“Parkinson’s Law –
“Work expands so as to fill the time available to complete it.”
CN Parkinson, 1955
“Parkinson’s Law –
“Trendsetter is about how the media and modern-day trends affects narcissistic tendencies and allows a narcissistic person to believe they are perfect without any flaws. The song is written from a male perspective, expressing their experience with a significant other, and delves into how the narcissist cares a lot more about what other people think, and being accepted, rather than treating anyone who actually cares with respect and decency.”
Maconie argues that, 80 -years on, we’re going back to 1930s depression, deepening inequality in material condition and the growth of radical-right populism. It can’t be denied that we’re seeing a widening gulf between the north and south of England. Just as disturbing, we appear to be witnessing a big gap opening up between the cosmopolitan core cities of Manchester and Newcastle and nearby urban post-industrial and coastal towns where’s there much discussion about the ‘white working-class’ becoming marginalised, angry, left out and left-behind.
This moral issue comes down to the age-old question of whether the end justifies the means, and there isn’t a universal answer to this question. Two wrongs don’t make a right, but the choice here is which is the lesser of two evils.
The North East, with its skills and industrial know-how should be at the forefront of a green revolution. As others have already advocated, it has the potential to become an international hub of carbon neutral technologies and wind-related energy sources.
I had my small independent record label named Blue Wings Records where I promoted and released tracks from small independent electronic artists. But when my wife got seriously sick I decided to stopped working on the record label and care for her.
As for the red wall Tories who did get in, their seats could be fragile. We are yet to see any evidence of their promises to ‘level up’ the North East. This, along with a fall in popularity of the Conservatives due to the government’s handling of the Covid-19 crisis could mean blue could turn red again (or maybe yellow or green of course) in the next election.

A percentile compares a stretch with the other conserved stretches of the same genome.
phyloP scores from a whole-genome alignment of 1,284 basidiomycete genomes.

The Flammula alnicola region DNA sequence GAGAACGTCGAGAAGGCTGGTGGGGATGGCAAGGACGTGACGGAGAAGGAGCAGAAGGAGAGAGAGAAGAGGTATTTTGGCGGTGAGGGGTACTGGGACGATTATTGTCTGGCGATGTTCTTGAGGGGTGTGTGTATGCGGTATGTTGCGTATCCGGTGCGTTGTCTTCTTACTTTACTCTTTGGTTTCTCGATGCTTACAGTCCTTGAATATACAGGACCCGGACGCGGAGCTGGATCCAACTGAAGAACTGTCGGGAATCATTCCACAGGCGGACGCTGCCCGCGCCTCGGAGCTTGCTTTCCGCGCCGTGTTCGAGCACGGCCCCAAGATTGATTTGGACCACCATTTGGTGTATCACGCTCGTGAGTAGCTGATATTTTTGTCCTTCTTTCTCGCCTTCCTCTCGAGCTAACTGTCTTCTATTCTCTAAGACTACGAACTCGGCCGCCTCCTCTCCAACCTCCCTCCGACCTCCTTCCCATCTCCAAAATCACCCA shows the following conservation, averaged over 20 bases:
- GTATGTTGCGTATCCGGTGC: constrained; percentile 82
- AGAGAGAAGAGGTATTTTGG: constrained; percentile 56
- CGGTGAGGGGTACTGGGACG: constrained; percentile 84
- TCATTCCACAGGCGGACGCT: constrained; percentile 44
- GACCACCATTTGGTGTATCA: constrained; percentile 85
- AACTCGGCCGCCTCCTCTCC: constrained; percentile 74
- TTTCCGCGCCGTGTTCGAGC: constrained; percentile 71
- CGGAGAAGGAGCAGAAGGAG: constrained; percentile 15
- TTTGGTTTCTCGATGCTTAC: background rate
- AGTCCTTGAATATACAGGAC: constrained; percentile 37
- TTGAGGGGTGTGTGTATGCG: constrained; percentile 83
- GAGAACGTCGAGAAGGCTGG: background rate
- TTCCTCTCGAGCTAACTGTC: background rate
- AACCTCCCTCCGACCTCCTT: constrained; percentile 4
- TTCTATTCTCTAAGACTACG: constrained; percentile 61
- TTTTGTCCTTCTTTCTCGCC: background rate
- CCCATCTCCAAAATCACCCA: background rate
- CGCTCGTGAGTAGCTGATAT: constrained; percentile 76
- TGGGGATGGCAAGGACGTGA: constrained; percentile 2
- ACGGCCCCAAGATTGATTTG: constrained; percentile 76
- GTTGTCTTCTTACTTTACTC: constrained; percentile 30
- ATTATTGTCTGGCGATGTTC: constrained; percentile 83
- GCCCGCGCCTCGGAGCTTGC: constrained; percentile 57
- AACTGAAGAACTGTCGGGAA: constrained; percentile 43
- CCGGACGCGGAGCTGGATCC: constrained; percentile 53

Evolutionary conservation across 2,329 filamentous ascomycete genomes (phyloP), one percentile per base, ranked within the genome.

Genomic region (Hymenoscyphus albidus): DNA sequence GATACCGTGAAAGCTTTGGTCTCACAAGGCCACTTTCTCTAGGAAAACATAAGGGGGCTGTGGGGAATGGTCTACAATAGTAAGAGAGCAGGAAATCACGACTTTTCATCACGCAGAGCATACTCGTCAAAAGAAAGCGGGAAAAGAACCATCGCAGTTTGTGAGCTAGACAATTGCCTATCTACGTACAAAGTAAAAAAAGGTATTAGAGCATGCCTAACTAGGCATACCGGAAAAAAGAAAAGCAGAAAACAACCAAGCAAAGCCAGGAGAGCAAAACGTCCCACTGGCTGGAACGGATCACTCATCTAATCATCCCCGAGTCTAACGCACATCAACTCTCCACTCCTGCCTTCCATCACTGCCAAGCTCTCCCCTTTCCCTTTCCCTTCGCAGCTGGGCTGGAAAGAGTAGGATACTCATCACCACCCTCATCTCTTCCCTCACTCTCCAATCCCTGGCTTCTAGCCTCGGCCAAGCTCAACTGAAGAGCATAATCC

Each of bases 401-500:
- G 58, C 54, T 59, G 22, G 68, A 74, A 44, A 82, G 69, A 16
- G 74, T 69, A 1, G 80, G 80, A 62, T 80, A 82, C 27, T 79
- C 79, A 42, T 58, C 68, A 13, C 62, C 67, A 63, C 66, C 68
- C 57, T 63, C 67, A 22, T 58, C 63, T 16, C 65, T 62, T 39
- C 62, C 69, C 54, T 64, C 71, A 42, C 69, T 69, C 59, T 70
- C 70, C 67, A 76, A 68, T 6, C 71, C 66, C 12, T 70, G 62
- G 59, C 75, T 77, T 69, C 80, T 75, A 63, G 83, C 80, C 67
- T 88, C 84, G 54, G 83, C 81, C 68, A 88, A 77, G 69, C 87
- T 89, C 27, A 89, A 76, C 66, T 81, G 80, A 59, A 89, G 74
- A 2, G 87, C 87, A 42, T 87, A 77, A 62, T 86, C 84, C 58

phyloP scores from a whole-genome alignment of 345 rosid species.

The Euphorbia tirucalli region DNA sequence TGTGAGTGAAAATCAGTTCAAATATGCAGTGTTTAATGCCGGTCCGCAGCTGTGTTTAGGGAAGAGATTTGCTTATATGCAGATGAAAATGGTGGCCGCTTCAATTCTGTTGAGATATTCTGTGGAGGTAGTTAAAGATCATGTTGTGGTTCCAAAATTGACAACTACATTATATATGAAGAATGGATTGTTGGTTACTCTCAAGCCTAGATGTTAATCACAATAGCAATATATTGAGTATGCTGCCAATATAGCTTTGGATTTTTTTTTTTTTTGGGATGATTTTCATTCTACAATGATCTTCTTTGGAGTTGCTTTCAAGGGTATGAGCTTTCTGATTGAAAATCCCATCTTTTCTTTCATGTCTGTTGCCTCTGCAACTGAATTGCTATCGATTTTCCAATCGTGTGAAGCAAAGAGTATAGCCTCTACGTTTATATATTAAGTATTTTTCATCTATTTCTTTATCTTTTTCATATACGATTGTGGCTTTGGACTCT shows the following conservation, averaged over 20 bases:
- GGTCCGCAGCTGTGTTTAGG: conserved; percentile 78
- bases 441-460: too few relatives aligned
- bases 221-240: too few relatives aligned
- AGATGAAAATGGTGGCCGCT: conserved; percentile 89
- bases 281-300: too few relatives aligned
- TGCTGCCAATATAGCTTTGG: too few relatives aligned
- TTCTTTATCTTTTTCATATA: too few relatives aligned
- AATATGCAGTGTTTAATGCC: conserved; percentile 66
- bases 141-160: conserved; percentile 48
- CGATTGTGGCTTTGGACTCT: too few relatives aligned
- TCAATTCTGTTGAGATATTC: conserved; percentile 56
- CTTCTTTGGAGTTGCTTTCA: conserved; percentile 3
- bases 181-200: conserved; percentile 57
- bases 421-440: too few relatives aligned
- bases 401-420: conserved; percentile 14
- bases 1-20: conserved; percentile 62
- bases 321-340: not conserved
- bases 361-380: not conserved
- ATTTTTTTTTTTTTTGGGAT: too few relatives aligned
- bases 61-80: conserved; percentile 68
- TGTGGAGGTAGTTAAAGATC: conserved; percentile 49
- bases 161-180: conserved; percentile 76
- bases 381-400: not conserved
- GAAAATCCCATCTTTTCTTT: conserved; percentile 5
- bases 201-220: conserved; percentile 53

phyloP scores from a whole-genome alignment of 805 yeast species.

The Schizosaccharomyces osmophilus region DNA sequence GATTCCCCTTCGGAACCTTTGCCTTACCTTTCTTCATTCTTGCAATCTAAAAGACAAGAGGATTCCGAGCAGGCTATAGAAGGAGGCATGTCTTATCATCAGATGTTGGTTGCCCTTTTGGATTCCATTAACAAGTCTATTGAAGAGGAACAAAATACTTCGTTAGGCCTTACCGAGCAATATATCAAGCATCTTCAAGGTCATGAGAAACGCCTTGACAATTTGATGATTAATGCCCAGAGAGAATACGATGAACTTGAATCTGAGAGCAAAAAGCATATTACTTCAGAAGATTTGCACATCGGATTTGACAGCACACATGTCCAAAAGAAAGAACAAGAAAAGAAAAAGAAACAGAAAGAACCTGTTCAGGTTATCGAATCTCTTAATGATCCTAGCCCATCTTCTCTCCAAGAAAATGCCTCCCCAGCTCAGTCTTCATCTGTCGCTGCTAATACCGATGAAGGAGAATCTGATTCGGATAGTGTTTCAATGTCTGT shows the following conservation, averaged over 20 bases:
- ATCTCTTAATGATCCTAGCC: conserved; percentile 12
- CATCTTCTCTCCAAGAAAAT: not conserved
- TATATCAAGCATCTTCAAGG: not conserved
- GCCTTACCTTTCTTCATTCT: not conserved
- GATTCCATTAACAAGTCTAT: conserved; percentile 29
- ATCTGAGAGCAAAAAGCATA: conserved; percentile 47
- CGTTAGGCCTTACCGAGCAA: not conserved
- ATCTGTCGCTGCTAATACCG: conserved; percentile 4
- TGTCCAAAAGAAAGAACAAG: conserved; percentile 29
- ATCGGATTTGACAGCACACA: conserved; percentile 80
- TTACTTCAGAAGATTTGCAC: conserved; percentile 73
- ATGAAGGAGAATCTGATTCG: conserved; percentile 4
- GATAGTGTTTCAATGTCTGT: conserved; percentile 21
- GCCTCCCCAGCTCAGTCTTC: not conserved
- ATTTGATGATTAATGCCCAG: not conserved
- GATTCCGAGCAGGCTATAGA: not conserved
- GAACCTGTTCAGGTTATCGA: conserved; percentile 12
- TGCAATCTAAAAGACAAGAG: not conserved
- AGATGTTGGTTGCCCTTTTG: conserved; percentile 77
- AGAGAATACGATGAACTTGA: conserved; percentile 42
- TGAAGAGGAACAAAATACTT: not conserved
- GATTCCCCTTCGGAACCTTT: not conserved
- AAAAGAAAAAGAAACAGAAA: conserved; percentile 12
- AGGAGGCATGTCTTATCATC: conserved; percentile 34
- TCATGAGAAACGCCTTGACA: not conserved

When, before the Chancellor’s statement, the Bylines editor suggested I wrote a commentary piece on government policy (i.e. change your mind every few minutes) as it related to theatre I said, “I wouldn’t dare write a political article – I suspect only every tenth word would be publishable!”
In addition to obstructed views, residents fear the hotel in its current form, stepped up towards the quayside, would bring significant overshadowing to not only their accommodation, but amenity areas and outdoor space surrounding Baltic quays, bringing with it a lack of privacy and loss of natural light.
The scale of slavery was matched only by the owners’ double standards. Like the anti-slavery campaigner James Mather of South Shields who, in a feat of moral contortionism, lodged a claim on behalf of his slave-owning wife, Grace Ainsley. He received £2,469 for 121 slaves at their plantations in Jamaica.
In a similar vein displaying political art, music or poetry can grab people’s attention in real life and on social media. Likewise, a lockdown does not prevent us from wearing political messages on our clothes or masks to get the message out. If you are sharing such images or lyrics on social media be sure to tag in your local politicians.
The region is famous for its 1936 Jarrow to London march against unemployment and poverty. Although initially perceived as a failure, in subsequent years, this march was acknowledged by historians as a defining event of that decade.
The Westminster government’s new restrictions on informal childcare demonstrates how out of touch it is with our region
If you rely on friends and family to look after your children whilst you are at work, you are stuck. If, however, you can afford to pay for a nanny or registered childminder, they may continue looking after your children like they did before.
Now, perhaps, there are just two classes – the public school, wealthy, grouse shooting, hunting, power-hungry class and their wannabes – and the rest of us, the shopkeepers and civil servants, barristers and baristas, blue-collar workers and teachers, doctors and lawyers et al.
“I come from quite a musical family, I started learning piano aged four and have sung for as long as I can remember. My parents were into a mixed bag of music, so I grew up listening to everything from the Beatles to Grieg. I started off studying classical music, both for piano and voice and then moved towards folk and jazz. I was gigging from the age of 15 and have worked as a professional musician since then. Music has always been an integral part of my life.”